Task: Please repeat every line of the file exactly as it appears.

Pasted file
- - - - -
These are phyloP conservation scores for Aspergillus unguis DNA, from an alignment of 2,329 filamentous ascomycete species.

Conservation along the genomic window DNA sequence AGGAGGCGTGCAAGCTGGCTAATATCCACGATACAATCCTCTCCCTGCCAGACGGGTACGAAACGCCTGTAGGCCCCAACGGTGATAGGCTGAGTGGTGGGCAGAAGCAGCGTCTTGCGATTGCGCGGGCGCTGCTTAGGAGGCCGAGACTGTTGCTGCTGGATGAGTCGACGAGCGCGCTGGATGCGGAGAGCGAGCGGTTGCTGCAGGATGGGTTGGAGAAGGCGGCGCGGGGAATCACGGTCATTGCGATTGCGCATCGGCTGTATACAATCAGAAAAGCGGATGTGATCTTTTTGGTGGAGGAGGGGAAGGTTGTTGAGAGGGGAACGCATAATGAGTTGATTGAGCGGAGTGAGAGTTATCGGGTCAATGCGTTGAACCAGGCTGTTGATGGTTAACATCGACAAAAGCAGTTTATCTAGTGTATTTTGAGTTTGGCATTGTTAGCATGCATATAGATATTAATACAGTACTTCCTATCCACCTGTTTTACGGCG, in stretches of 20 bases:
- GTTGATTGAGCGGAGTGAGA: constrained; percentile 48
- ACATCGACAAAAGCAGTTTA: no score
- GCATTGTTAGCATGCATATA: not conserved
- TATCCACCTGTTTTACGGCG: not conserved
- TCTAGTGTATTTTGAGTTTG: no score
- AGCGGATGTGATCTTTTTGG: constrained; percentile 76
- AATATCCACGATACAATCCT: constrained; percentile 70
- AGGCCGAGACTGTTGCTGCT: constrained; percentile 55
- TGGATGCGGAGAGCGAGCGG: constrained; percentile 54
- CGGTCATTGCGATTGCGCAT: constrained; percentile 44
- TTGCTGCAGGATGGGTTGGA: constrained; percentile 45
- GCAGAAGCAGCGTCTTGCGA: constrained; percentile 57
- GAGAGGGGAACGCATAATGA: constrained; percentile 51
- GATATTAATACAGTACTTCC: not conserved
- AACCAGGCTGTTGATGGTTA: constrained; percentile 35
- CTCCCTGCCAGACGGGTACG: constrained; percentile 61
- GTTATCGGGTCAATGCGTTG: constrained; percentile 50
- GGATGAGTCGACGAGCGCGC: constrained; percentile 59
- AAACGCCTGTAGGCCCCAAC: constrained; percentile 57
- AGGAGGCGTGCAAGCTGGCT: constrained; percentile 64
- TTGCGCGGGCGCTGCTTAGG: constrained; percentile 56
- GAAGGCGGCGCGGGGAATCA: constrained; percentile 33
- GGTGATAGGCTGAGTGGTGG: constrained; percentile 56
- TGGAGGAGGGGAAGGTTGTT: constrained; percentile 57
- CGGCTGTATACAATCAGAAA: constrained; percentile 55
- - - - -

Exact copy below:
These are phyloP conservation scores for Aspergillus unguis DNA, from an alignment of 2,329 filamentous ascomycete species.

Conservation along the genomic window DNA sequence AGGAGGCGTGCAAGCTGGCTAATATCCACGATACAATCCTCTCCCTGCCAGACGGGTACGAAACGCCTGTAGGCCCCAACGGTGATAGGCTGAGTGGTGGGCAGAAGCAGCGTCTTGCGATTGCGCGGGCGCTGCTTAGGAGGCCGAGACTGTTGCTGCTGGATGAGTCGACGAGCGCGCTGGATGCGGAGAGCGAGCGGTTGCTGCAGGATGGGTTGGAGAAGGCGGCGCGGGGAATCACGGTCATTGCGATTGCGCATCGGCTGTATACAATCAGAAAAGCGGATGTGATCTTTTTGGTGGAGGAGGGGAAGGTTGTTGAGAGGGGAACGCATAATGAGTTGATTGAGCGGAGTGAGAGTTATCGGGTCAATGCGTTGAACCAGGCTGTTGATGGTTAACATCGACAAAAGCAGTTTATCTAGTGTATTTTGAGTTTGGCATTGTTAGCATGCATATAGATATTAATACAGTACTTCCTATCCACCTGTTTTACGGCG, in stretches of 20 bases:
- GTTGATTGAGCGGAGTGAGA: constrained; percentile 48
- ACATCGACAAAAGCAGTTTA: no score
- GCATTGTTAGCATGCATATA: not conserved
- TATCCACCTGTTTTACGGCG: not conserved
- TCTAGTGTATTTTGAGTTTG: no score
- AGCGGATGTGATCTTTTTGG: constrained; percentile 76
- AATATCCACGATACAATCCT: constrained; percentile 70
- AGGCCGAGACTGTTGCTGCT: constrained; percentile 55
- TGGATGCGGAGAGCGAGCGG: constrained; percentile 54
- CGGTCATTGCGATTGCGCAT: constrained; percentile 44
- TTGCTGCAGGATGGGTTGGA: constrained; percentile 45
- GCAGAAGCAGCGTCTTGCGA: constrained; percentile 57
- GAGAGGGGAACGCATAATGA: constrained; percentile 51
- GATATTAATACAGTACTTCC: not conserved
- AACCAGGCTGTTGATGGTTA: constrained; percentile 35
- CTCCCTGCCAGACGGGTACG: constrained; percentile 61
- GTTATCGGGTCAATGCGTTG: constrained; percentile 50
- GGATGAGTCGACGAGCGCGC: constrained; percentile 59
- AAACGCCTGTAGGCCCCAAC: constrained; percentile 57
- AGGAGGCGTGCAAGCTGGCT: constrained; percentile 64
- TTGCGCGGGCGCTGCTTAGG: constrained; percentile 56
- GAAGGCGGCGCGGGGAATCA: constrained; percentile 33
- GGTGATAGGCTGAGTGGTGG: constrained; percentile 56
- TGGAGGAGGGGAAGGTTGTT: constrained; percentile 57
- CGGCTGTATACAATCAGAAA: constrained; percentile 55